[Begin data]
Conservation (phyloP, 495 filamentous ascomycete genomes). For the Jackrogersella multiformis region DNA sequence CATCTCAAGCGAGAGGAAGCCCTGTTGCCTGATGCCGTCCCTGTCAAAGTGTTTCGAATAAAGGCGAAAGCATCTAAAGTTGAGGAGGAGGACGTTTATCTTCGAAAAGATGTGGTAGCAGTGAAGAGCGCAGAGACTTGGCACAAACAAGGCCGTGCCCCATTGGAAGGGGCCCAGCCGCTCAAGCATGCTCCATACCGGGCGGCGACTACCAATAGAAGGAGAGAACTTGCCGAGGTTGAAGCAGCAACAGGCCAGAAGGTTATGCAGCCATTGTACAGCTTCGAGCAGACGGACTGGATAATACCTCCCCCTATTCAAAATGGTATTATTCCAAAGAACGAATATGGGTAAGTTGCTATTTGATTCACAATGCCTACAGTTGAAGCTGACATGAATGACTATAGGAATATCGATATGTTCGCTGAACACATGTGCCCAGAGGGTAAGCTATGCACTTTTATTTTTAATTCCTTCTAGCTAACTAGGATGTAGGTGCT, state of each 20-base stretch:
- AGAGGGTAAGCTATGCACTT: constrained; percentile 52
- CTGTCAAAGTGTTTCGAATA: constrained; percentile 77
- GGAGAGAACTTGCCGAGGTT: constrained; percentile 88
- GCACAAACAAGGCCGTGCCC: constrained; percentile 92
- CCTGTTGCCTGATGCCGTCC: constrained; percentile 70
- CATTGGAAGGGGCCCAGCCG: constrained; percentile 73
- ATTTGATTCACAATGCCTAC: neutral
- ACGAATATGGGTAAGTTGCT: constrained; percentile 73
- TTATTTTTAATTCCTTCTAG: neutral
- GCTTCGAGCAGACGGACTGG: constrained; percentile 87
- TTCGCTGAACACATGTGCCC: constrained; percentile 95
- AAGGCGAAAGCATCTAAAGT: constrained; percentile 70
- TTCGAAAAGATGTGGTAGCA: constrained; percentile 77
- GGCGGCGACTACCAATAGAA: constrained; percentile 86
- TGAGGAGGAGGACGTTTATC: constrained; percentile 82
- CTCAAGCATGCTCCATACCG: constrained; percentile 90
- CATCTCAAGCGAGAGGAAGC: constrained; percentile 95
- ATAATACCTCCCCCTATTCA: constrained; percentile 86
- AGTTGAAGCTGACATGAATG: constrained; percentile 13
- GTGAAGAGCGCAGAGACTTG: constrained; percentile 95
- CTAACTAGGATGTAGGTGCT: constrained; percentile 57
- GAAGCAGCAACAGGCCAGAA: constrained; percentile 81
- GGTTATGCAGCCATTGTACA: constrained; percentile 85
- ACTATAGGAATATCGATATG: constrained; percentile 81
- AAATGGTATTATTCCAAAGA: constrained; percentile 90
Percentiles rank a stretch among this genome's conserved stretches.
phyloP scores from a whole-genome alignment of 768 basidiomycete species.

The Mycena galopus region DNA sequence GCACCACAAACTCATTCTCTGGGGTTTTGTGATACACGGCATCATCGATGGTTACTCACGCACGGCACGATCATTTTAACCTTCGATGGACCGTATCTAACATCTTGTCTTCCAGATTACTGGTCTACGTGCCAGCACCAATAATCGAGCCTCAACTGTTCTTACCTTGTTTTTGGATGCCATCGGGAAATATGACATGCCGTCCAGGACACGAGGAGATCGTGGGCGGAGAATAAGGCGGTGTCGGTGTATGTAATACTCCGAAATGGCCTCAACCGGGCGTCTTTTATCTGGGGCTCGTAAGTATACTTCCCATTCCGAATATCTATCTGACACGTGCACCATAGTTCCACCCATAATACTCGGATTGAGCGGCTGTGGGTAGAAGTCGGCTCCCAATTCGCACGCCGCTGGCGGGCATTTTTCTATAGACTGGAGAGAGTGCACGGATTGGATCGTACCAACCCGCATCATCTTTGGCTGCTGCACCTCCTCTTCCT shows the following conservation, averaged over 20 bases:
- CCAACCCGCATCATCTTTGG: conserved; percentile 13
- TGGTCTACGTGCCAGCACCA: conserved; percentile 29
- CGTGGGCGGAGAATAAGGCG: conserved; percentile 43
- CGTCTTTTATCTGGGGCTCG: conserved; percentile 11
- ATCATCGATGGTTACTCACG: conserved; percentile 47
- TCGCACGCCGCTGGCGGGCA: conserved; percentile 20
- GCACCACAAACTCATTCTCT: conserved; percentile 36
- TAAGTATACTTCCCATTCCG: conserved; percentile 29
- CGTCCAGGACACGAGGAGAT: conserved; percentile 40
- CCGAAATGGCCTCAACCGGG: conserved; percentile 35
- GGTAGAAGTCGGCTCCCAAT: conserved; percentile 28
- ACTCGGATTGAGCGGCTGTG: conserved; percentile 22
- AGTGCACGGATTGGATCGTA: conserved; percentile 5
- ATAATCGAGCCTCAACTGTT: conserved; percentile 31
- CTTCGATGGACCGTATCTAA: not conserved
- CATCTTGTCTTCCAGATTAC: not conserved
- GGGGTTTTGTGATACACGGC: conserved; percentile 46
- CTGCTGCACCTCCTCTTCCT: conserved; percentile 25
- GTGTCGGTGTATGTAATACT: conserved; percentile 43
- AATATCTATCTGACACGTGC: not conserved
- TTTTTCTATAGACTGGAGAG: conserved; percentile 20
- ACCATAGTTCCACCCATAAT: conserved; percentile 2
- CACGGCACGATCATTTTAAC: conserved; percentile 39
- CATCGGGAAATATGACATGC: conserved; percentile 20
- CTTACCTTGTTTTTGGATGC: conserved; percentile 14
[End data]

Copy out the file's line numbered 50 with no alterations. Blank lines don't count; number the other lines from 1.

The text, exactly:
- TTTTTCTATAGACTGGAGAG: conserved; percentile 20